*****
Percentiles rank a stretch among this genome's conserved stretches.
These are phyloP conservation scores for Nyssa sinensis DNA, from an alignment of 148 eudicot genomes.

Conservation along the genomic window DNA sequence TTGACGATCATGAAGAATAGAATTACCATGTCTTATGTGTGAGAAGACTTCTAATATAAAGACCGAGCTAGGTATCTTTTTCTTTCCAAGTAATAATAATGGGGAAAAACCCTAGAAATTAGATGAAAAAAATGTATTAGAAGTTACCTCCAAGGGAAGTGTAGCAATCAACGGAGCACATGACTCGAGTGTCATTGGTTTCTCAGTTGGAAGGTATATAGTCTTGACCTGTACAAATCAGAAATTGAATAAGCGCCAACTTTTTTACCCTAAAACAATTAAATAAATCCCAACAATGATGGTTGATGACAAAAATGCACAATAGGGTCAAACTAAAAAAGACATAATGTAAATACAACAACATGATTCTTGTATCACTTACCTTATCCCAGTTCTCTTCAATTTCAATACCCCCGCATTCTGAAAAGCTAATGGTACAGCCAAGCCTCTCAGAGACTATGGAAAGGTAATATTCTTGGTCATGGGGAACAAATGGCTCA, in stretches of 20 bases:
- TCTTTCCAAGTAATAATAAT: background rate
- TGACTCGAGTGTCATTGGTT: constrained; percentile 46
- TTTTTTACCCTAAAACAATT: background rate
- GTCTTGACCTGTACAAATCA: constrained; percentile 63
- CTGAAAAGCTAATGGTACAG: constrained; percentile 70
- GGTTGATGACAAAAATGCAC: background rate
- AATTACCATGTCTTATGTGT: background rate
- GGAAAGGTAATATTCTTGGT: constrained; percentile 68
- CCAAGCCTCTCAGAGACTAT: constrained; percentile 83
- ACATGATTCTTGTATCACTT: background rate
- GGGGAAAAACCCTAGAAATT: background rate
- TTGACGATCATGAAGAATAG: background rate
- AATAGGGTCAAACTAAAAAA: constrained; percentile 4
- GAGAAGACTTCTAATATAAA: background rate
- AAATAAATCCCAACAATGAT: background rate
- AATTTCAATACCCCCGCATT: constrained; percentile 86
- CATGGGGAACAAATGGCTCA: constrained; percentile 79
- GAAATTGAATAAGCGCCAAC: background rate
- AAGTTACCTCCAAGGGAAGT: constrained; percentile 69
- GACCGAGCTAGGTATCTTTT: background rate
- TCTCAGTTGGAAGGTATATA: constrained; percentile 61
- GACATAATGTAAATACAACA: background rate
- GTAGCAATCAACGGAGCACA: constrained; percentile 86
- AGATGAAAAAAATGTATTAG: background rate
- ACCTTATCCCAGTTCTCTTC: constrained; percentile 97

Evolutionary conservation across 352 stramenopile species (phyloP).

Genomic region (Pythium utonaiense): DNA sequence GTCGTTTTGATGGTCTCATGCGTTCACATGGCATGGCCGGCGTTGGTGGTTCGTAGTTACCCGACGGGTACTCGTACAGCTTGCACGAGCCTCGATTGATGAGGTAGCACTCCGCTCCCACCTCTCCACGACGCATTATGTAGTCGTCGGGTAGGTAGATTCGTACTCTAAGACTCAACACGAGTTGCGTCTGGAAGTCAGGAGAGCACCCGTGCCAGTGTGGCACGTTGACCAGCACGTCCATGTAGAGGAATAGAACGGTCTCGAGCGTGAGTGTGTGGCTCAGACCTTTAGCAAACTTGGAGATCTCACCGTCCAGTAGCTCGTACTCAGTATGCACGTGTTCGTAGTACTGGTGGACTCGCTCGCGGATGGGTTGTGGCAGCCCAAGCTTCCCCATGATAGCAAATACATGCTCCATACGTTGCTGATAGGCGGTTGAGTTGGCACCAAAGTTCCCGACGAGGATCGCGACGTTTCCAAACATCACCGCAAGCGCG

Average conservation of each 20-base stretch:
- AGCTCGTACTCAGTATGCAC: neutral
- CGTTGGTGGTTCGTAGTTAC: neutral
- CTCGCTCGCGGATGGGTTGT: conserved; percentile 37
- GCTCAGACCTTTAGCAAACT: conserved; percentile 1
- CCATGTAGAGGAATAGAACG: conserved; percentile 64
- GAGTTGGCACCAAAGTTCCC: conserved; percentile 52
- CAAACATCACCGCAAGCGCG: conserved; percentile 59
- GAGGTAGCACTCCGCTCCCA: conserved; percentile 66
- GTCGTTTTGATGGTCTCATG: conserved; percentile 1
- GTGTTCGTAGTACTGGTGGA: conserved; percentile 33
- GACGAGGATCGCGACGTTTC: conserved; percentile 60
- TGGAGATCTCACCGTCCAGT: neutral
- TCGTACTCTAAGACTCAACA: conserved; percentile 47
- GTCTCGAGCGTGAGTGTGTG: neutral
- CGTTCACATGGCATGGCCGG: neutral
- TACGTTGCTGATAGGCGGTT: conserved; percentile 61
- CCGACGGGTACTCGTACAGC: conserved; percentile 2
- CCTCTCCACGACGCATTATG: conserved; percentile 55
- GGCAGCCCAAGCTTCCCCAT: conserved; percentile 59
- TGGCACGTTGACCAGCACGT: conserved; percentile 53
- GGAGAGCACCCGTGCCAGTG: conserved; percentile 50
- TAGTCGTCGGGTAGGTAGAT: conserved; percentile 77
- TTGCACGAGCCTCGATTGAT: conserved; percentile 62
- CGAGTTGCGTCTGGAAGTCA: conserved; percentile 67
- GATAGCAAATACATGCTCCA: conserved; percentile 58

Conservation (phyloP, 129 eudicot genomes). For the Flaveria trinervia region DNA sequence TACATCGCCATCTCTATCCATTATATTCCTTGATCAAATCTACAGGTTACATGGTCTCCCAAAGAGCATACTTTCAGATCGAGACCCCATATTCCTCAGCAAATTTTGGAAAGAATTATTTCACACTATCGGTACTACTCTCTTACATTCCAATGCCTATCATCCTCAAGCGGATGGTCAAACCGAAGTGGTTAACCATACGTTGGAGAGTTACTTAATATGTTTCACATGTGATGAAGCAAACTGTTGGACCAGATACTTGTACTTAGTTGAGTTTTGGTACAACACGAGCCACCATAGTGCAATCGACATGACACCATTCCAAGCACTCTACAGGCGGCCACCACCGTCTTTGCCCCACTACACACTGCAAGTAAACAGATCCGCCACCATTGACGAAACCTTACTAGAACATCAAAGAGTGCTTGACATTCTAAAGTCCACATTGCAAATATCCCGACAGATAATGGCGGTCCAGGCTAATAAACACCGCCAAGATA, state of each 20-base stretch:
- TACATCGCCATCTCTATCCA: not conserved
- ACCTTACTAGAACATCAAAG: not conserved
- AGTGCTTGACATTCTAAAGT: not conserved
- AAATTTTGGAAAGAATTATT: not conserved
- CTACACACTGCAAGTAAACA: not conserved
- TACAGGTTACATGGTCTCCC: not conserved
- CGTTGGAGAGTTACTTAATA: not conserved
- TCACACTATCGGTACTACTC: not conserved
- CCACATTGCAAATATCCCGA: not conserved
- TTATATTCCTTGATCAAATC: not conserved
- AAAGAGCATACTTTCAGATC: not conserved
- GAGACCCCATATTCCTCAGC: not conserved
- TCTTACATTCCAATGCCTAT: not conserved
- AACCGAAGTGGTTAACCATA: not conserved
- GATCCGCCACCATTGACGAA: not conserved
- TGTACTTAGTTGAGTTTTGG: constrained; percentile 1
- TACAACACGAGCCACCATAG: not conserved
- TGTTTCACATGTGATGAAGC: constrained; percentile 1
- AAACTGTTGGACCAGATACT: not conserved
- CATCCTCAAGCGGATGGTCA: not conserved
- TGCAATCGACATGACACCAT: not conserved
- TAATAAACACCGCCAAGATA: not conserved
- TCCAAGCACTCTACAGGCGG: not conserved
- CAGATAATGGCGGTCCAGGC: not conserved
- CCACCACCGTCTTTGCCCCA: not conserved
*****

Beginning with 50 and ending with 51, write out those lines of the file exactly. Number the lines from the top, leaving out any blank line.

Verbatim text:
- GGCAGCCCAAGCTTCCCCAT: conserved; percentile 59
- TGGCACGTTGACCAGCACGT: conserved; percentile 53